"I did feel wrong," Watson admitted of Beth's actions at the end of the dinner. "Part of me was like, I know I'm wrong. This isn't exactly right, what I'm doing, but I feel convicted. Because I felt like I can't just assume this kid is going to knock up Déjà. I can't just assume that but I have a right to assume that. I'm the caretaker of this person. I have to assume from all angles that anything can go wrong, and I'm going to assert and I'll be cool to a point, but if you step over that line, I'm going to protect this girl. And I don't know what I'm doing, but I'm going to do something!"
Woven in between the extremely awkward dinner between Randall and Beth and Malik's parents --- which Randall had named "Destination: Splitsville Dejik!" before it even began -- was an equally uncomfortable flashback meal at the Pearsons' place in Pittsburgh. Jack (Milo Ventimiglia) and Rebecca (Mandy Moore) invited high school Randall's (Niles Fitch) teacher, Mr. Lawrence (Cory Lawrence), and his wife over for dinner, but it quickly dissolves into an unspoken competition between the two men to "win" over Randall. Jack is trying desperately to relate to his son and make him feel more comfortable in his skin, while Mr. Lawrence, the only black teacher at Randall's elite private school, saw a part of himself in the brainy Pearson triplet and wanted to impart his wisdom on Randall. In the end, both admit they went about things in the wrong way -- with a little help from Rebecca sending her husband outside with a simple, "OK."
While apologizing to one another outside after the dinner, Jack helplessly utters, "I can't teach him to be black," which Mr. Lawrence assures him he definitely should not be trying to do. Instead, the teacher hands Jack a book of Langston Hughes poems; the author is a favorite of Randall's, who will go on to recite "I, Too" for his father by heart when Jack heads up to Randall's room to talk to him after their dinner.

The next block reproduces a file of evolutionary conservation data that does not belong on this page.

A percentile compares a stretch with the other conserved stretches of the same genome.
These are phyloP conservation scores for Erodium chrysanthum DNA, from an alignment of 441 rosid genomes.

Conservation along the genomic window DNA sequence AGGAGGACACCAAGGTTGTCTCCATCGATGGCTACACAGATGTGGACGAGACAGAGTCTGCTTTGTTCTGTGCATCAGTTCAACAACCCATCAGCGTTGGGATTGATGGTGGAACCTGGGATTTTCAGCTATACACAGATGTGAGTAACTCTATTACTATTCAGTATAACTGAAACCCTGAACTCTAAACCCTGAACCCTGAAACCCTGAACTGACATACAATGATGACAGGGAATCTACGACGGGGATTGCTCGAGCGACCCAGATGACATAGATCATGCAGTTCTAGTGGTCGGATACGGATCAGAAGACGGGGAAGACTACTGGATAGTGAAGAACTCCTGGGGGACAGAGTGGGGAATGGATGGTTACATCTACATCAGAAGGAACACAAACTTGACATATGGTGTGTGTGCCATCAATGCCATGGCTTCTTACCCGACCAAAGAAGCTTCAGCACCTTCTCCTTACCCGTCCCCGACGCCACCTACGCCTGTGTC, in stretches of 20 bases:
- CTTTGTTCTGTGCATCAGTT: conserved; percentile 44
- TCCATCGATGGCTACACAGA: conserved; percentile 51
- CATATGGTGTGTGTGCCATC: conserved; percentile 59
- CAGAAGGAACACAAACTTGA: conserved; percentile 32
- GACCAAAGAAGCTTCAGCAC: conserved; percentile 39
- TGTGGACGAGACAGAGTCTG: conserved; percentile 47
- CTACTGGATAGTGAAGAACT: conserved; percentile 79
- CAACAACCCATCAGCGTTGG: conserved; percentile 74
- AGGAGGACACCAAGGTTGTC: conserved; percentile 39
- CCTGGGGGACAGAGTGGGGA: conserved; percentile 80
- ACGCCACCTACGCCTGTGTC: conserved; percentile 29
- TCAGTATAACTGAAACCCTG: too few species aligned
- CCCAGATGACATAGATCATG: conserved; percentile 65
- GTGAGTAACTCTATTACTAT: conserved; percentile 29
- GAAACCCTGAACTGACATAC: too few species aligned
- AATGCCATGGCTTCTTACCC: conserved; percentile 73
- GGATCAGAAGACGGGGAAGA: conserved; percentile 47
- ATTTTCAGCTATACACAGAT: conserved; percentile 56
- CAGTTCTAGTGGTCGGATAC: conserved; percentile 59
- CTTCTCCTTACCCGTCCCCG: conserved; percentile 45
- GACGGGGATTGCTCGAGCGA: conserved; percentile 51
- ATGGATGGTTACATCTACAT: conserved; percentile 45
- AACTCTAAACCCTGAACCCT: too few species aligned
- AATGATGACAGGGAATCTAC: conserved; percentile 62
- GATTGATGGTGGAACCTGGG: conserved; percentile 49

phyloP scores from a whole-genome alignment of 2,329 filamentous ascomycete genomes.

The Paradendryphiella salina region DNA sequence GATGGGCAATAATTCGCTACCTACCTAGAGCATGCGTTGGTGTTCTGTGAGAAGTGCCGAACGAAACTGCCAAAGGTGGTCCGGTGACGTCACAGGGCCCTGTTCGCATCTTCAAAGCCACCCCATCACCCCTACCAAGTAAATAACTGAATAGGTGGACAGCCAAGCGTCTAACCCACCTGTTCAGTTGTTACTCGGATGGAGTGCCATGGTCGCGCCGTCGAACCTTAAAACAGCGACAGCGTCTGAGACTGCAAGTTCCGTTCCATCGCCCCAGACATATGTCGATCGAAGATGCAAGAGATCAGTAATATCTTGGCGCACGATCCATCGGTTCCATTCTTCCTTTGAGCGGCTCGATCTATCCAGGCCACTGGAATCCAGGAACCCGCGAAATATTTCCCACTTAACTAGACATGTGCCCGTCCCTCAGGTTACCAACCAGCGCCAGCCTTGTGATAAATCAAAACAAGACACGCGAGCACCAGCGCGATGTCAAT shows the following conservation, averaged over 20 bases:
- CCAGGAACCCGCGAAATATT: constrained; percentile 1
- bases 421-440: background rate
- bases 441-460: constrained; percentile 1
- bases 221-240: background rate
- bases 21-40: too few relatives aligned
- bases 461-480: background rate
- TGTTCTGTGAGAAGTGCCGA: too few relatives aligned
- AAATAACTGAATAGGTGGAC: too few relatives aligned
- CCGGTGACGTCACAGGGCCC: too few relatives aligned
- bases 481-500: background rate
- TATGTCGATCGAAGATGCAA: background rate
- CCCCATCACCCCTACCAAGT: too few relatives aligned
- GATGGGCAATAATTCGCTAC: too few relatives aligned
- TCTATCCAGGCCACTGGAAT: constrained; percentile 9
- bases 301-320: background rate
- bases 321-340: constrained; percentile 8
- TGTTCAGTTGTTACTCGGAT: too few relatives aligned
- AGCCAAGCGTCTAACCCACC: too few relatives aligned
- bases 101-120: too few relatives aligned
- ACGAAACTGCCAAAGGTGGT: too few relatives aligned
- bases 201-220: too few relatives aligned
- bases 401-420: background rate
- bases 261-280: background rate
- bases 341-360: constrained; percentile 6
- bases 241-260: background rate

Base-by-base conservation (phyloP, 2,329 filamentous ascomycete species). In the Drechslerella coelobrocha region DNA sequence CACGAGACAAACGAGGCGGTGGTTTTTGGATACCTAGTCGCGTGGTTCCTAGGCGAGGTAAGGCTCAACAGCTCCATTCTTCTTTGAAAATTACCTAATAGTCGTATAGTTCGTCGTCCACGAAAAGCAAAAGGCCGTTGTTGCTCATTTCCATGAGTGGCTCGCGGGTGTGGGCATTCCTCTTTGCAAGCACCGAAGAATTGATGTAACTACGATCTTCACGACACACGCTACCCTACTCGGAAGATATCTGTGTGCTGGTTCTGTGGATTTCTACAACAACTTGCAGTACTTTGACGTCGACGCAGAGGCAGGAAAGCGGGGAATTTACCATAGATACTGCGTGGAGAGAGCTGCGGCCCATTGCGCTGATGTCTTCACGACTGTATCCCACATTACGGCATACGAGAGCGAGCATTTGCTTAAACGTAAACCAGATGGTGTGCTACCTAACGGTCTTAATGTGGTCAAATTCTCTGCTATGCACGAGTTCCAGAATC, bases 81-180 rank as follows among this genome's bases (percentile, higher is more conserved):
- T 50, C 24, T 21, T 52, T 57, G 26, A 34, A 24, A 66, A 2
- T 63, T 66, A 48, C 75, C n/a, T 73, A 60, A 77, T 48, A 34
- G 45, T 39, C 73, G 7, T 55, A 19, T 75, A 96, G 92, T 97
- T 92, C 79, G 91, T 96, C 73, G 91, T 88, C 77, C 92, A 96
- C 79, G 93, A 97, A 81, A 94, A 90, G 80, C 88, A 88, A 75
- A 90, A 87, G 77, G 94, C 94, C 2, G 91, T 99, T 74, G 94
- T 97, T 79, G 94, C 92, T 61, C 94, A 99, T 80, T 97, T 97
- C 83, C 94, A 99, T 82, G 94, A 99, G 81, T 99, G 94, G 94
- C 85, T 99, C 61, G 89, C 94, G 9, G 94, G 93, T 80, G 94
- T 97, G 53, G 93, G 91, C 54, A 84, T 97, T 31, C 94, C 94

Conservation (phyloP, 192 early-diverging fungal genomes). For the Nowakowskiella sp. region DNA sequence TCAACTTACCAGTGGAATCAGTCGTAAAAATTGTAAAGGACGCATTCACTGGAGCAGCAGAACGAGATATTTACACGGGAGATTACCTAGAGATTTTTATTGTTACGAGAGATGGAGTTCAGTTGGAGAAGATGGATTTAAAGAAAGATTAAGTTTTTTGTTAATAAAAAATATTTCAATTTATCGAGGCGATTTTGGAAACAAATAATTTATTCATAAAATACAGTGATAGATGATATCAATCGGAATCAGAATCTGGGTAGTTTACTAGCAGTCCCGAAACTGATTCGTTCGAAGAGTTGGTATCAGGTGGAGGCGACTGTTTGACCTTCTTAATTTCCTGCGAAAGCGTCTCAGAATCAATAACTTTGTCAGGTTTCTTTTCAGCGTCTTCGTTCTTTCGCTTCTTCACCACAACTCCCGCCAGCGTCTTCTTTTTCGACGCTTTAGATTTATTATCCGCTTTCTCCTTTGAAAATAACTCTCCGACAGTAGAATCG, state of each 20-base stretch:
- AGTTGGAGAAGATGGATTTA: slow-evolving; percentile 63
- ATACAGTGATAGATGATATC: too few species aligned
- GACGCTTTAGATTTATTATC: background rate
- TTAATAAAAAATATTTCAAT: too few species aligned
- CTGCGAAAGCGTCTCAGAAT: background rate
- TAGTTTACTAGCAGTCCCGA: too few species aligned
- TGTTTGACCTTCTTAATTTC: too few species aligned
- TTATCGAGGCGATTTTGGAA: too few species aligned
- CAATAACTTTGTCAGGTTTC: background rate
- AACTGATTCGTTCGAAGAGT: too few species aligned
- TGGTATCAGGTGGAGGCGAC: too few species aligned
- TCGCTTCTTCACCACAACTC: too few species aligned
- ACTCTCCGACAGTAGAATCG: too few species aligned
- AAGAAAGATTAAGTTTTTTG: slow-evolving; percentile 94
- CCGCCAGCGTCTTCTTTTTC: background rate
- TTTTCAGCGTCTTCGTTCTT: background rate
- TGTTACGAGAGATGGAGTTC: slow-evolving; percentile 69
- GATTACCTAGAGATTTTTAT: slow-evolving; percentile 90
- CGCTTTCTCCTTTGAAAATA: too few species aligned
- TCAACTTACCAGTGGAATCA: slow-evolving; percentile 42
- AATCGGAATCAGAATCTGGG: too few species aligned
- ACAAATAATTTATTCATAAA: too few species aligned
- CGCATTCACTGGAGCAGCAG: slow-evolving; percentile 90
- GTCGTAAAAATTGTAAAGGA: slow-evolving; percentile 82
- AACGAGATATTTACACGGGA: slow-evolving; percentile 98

"Jack and Rebecca love Randall. I mean, love that kid so much that I think as much as they are there to teach him, they're learning so much from him... Jack even said it, Randall is his whole world, his kids are his whole world," Ventimiglia said during the Q&A. "Jack's approach of course, as shown by Rebecca, is the wrong way to go even though his intention of his son who he raised, who he loves, who he wants to give the world to, [is good]."
The father-son moment from the past is a beautiful parallel to present-day Randall closing the episode with his wife and daughter. Randall asks Déjà to tell them more about Malik so they can really get to know him, and we see the end of what she calls the "best day of my life." It's hard to not feel transported to your own first taste of teenage romance as Déjà freaks out when Malik tries to hold her hand, which is followed by their heart to heart in the park; when they share their sweet first kiss; or when he takes her to see the lights along Boathouse Row that trigger a sweet childhood memory for Déjà of visiting her grandmother in the City of Brotherly Love when she was little. The end result is feeling like you've just watched a very important episode -- not a solo effort, but the groundwork for even bigger conversations on race, class and love.
Whether you were on board with Randall's family moving to Philadelphia or not, the city is truly the perfect backdrop for all that This Is Us has in store -- and is capable of.